Edited excerpt from The Neuroscience of Recruiting: 3 Key Discoveries & Implications by Geoffrey James:
Unlike communications that are clear and precise, business communications that are fuzzy and imprecise generate connections between words that are similarly fuzzy and imprecise. In other words, it’s a feedback looping going on: fuzzy thinking creates fuzzy wording which in turn creates fuzzier thinking. Conversely, clear thinking creates clear wording which in turn creates clearer thinking.
What this means to recruiters: Today, many organizations tolerate the use of fuzzy and imprecise wording, typically in the form of buzzwords and jargon. As those organizations hire people who communicate in a similar way, it increases the amount of fuzzy think, making the overall organization “dumber.” In the future, recruiters must put additional emphasis during the hiring process on a candidate’s ability to write and speak with precision and clarity. As a result, the hiring process will tend to make the overall organization progressively “smarter.”
(1) This is why PowerPoint is such a disaster. Bullet points don’t have the rigor of full sentences and paragraphs. They lure you into thinking that you’ve thought through and articulated an idea, but in fact you haven’t. Bullet points are the poster child of fuzzy wording. And “fuzzy thinking creates fuzzy wording which in turn creates fuzzier thinking”.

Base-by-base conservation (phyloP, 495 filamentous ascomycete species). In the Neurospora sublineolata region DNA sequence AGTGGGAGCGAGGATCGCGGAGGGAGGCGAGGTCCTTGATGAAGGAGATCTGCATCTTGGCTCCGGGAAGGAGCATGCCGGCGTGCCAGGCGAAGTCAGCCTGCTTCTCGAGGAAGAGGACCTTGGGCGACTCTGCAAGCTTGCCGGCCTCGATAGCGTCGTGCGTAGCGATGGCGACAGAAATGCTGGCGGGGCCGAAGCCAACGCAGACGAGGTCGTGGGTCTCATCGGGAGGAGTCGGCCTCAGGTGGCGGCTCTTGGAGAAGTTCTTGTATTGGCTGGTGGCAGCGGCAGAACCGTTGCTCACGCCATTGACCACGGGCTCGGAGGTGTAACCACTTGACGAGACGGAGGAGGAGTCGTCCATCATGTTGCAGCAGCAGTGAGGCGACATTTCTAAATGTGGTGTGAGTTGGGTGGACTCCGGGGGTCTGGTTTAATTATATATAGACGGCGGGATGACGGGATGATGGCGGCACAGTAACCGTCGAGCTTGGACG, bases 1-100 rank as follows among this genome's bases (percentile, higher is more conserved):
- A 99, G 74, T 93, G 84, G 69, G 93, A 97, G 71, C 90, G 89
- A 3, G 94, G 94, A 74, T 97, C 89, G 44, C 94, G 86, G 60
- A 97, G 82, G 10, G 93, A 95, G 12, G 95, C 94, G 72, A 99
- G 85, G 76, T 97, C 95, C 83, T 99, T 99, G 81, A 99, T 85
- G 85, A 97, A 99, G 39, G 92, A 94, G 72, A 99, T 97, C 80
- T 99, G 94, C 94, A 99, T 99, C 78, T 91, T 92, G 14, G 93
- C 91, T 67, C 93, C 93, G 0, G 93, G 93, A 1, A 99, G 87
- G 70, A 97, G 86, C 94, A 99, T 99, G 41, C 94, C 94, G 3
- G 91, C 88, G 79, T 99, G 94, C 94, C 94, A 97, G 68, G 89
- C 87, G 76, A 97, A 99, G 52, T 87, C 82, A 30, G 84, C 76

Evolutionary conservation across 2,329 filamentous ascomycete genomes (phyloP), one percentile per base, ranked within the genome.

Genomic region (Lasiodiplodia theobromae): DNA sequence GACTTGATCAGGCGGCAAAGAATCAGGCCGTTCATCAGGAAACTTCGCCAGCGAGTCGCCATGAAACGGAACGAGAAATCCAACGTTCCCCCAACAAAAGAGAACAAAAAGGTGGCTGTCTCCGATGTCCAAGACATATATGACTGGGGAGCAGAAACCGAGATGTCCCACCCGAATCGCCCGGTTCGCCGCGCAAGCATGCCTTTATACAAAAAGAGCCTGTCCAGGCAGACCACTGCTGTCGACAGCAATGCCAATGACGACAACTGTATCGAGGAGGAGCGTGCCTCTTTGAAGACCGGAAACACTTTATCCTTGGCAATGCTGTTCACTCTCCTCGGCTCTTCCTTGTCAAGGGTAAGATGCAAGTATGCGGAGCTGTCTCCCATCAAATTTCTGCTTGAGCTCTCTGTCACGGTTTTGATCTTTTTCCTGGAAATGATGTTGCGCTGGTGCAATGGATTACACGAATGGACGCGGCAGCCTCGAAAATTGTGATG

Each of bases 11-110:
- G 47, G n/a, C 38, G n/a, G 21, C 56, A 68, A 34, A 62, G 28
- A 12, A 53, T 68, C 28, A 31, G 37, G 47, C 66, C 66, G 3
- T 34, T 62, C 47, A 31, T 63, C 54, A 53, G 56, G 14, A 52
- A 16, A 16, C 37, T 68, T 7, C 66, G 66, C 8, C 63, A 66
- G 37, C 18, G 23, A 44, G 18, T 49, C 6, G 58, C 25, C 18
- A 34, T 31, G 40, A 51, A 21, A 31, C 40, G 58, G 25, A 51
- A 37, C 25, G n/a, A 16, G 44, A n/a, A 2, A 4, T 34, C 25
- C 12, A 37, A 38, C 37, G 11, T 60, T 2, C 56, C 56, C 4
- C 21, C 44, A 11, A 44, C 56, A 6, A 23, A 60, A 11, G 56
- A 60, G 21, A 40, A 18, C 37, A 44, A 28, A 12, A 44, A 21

(2) Because writing clarifies thinking, it’s often worthwhile to write a document even if nobody else reads it.
(3) I read somewhere that strategy meetings in Amazon start with the participants reading a paper about the topic. Benefits: (i) ensures there’s a clear “owner” for the topic, (ii) ensures that meetings are properly prepared for, (iii) ensures that people consider everything the “owner” has to say about the topic without interrupting, (iv) allocates time at the beginning of the meeting for everyone to prepare for the discussion.